8. Maureen Beyrer

    Thank you for sharing your experiences. People don’t realize that most teachers live and breath trying to make things right for their students.

  9. Oh dear. I am so sorry. Thank you for taking the time to share your story.

  10. Dixie

    How brave and inspiring you are! Thank you for sharing your story.

    I am sorry that you, and so many other teachers, must suffer the games of politics and policy. As a Canadian (teaching in Mexico) I worry that my own Ontario peers may be forced to the picket lines soon; it saddens me deeply that educators are scapegoats and so often demeaned. Who do they think plays such a large role in making a country’s citizens innovative, empathetic and determined?

    As a mother of young children I also feel your plight fighting through such a stressful time while pregnant. You are amazing.

  11. Nancy Albritton

    Thank you for your poignant thoughts. Your students are very blessed to have someone as inspiring as you.

  12. Thanks for sharing. I’ve been looking for news ever since several mentioned you were a Chicago teacher (which I didn’t know), & sending my most positive thoughts. I don’t understand how it can’t be different, & better, for all concerned, & for your needs, that directly relate to the children’s too. Best wishes to you every single minute!

  13. Natasha

    Katie,

    I am a Chicago resident without children, but both of my parents were teachers who instilled in me the importance of education and a strong advocacy for kids. My father taught most of his career in an affluent community. My mother spent her career in poor districts, rising up through the administrative ranks over decades to become a superintendent (in a different state.) Despite being fortunate enough to attend “wealthy” schools, this allowed me to witness the disparity in education (and in life) that exists between the haves and have-nots at a very early age, and the different perspectives that come with being a teacher vs. an administrator. I had such great respect for teachers and the teaching profession (is there a more important job?), but I have to admit, after watching my mother labor arduously on a daily basis as superintendent against a union that all too often focused on what could or should be done for them rather than what was best for the students, much of that collective respect has eroded. Your post, however, was very refreshing, honest and well-written, and serves as a reminder that there are so many good teachers who do this job for a greater purpose (the purpose that makes this profession a noble one to begin with) and who are often held hostage in these situations not only by the general politics, but also by the union to which they belong. I do not believe in this strike, but I do believe that you represent the best in teachers and hope you stick around. Chicago needs you!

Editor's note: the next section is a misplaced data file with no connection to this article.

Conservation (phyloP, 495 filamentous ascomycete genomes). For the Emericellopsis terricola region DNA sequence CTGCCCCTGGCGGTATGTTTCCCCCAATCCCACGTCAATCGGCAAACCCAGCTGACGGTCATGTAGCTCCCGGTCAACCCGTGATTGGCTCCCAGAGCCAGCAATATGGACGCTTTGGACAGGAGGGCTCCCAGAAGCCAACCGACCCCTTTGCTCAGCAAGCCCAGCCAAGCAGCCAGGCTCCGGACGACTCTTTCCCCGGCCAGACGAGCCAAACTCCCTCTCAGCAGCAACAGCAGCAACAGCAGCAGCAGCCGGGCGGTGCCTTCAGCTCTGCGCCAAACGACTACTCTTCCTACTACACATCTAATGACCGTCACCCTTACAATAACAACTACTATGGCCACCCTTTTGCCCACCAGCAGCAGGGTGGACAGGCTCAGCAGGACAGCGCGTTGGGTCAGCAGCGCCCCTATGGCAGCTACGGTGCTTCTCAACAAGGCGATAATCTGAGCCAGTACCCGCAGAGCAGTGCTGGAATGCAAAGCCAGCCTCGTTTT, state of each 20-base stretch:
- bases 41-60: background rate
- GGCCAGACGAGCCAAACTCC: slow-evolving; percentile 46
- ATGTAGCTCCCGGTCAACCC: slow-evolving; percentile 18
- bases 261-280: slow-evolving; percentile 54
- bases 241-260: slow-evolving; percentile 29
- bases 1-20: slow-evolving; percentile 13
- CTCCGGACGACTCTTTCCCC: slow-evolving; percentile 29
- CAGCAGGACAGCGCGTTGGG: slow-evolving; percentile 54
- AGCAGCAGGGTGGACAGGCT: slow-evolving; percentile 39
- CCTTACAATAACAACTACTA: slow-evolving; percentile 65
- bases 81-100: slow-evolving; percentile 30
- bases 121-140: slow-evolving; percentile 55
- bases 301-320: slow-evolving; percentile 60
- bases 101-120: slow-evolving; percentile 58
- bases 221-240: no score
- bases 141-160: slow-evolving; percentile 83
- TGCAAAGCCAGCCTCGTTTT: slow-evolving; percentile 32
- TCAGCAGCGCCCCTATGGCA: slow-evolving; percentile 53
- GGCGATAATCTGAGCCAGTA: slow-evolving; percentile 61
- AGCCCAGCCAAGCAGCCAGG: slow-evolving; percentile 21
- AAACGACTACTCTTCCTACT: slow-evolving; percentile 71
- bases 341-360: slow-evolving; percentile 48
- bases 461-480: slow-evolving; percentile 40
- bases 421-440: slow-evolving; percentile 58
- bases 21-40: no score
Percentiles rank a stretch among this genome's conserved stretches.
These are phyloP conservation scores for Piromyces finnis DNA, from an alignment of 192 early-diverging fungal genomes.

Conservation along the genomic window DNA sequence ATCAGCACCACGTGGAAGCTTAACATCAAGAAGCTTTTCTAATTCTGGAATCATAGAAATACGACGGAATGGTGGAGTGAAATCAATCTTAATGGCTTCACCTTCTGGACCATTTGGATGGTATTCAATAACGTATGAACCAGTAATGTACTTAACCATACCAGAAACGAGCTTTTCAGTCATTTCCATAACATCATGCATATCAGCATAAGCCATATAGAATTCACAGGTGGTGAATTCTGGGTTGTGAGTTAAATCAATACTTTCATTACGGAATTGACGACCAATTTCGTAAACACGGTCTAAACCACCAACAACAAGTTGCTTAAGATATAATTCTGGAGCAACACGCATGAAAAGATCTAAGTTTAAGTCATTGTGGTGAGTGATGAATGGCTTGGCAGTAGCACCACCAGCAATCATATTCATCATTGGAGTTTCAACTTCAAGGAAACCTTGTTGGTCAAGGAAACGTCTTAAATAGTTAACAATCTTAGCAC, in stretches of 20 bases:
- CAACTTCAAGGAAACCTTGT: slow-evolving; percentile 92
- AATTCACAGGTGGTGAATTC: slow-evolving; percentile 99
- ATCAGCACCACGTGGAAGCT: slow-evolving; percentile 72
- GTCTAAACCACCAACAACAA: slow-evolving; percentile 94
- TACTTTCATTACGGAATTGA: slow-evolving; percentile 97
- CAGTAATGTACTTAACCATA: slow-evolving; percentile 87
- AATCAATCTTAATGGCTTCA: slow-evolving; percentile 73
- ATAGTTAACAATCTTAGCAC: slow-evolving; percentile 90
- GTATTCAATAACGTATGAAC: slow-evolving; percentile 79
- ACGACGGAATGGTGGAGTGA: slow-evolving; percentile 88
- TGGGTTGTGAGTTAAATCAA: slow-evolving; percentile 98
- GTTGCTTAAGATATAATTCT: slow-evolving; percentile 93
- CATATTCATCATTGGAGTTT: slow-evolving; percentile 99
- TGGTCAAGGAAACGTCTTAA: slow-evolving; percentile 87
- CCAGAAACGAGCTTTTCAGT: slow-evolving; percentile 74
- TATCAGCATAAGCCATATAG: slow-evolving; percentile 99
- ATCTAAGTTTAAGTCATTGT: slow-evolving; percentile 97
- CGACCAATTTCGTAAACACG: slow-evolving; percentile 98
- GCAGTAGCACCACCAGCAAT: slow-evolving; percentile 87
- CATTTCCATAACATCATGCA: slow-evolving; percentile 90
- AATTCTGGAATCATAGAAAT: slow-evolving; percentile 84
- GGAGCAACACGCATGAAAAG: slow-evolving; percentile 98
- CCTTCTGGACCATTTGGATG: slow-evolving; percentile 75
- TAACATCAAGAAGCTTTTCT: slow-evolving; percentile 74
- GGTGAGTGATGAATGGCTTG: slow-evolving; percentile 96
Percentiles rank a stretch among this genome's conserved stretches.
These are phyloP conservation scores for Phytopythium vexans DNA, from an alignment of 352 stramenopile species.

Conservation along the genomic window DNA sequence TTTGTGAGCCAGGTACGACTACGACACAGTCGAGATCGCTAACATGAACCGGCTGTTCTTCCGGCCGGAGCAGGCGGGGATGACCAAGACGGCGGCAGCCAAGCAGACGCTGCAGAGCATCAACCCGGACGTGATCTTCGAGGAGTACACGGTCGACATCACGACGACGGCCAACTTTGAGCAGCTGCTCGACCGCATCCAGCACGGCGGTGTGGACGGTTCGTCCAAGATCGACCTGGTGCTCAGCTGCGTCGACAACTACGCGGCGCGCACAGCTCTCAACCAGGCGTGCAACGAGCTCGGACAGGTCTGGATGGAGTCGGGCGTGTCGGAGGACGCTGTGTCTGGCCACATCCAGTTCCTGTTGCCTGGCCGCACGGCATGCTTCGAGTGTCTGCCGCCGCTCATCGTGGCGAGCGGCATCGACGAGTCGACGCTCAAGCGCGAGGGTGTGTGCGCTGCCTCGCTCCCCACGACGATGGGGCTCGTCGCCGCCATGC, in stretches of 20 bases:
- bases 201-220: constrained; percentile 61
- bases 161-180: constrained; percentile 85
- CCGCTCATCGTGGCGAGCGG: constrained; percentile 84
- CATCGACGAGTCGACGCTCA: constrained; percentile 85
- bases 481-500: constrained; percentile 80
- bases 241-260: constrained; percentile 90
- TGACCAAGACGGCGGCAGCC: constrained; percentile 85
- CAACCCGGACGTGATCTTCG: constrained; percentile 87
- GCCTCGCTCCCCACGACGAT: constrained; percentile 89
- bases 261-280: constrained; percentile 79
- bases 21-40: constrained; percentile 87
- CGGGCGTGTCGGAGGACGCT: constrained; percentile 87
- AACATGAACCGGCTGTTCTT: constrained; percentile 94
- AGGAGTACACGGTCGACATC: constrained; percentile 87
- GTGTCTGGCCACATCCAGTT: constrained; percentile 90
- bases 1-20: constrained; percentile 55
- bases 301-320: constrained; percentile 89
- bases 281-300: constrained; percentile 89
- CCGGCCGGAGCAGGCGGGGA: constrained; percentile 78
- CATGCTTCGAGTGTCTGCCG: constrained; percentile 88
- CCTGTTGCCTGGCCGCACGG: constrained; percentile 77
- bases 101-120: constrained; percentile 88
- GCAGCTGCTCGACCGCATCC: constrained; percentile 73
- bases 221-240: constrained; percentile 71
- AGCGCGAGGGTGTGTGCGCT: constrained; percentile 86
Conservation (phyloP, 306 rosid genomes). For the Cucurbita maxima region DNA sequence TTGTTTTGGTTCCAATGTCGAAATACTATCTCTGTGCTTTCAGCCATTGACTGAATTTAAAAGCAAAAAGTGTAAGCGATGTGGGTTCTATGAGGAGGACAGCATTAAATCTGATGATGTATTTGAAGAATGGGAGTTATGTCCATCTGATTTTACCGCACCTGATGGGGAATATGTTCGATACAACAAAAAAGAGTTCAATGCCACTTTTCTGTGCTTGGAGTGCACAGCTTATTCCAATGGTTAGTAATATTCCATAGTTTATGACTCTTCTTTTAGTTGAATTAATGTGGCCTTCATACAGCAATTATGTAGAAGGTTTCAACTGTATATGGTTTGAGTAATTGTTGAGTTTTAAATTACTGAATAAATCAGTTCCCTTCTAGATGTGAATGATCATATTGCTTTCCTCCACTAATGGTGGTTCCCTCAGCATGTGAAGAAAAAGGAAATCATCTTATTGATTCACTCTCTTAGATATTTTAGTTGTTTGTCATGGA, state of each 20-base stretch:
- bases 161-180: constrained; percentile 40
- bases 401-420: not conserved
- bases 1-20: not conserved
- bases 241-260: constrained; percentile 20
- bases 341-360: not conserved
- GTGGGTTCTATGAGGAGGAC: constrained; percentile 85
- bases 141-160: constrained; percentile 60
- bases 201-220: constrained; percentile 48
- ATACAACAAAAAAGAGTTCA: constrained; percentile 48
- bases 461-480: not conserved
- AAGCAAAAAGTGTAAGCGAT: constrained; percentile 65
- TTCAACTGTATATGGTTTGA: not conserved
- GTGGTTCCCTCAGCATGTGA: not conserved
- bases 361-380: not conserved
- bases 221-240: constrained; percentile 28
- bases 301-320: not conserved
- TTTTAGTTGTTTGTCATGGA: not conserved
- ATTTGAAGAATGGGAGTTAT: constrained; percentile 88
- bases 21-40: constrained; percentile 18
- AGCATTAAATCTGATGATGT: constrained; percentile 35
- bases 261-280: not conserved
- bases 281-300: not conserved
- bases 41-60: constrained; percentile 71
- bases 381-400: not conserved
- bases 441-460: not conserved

All the best to you and the baby!
    Natasha

    • Natasha,
      Thank you for your thoughts. I can see how Unions can be a block to progress at times. I frequently balk when they talk about teacher recall policies. However, I am reminded by my current teaching partner…one of the best teachers I have ever met, that good teachers are punished by the boards unilateral closing of schools and area wide positions. The biggest issue is that once you’re out of a job no one wants to hire you because you’re “tainted.” (As an NBCT I received numerous emails begging me to apply for a teacher coaching job. No Way! I know those jobs come and go like the wind blows. Which is sad because I think I would be pretty good at helping teachers out.) That being said we do need to find a way to coach struggling teachers and counsel them out of the profession if they can’t make it. Based on the description of your mother I have no doubt that she worked for policies that were good for children. Our board of Ed has yet to demonstrate that ability. The day they present a plan to incorporate more quality education and less test prep I will gladly get behind them. What we need is a real leader!

  14. Lori

    Thanks for your words and your work. The teachers in New York and elsewhere thank you for your courage. We are will you in spirit, and I hope you remain united in sticking with it until the changes you all are fighting for come.

  15. Thank you everyone for your comments! I am off to the picket lines once again, Plato and his stubby tail in tow. Everyone loves a Golden Retriever.

  16. I hope that today brings some respite for you, Katie! Whether that comes by way of being able to have your furry companion, or maybe someone that drives by and makes eye contact and provides a smile, or hopefully, something bigger, like the end to it all… My heart hurts for you. Reading your piece made me ache. I was on the picket line once, for one day, and I would never want to be there again, but to be there in the setting you described so vividly, seems unbearable. I could feel your teacher-filled spirit be stripped away. So sad! I agree that there are so many bigger issues… sending lots of thoughts and prayers!!

  17. rhonda k busch

    Teachers in Michigan appreciate what you’re doing! Those same thoughts and feelings are exactly what I hear in my daughter’s voice every night when she calls me after her day of walking the picket line! From a mother and Michigan teacher!

  18. This is so powerful. Your line “I go between feeling a great sense of pride in being able to stand up to the political machine and feeling like a pawn in somebody’s game” is particularly powerful. You are following your conscience, advocating for children and teachers. This is not the stuff of pawns. Thank you so much for sharing this front line perspective.

  19. I read your post this morning at the gym and you have been in my thoughts all day. I have struggled to find good words to leave in this comment but all I keep going back to is that I hope and pray – and will continue to pray – that there is soon a fair resolution to this fight so that you and your students can return to the classroom where you both wish you could be. Keep cool and well hydrated, mama.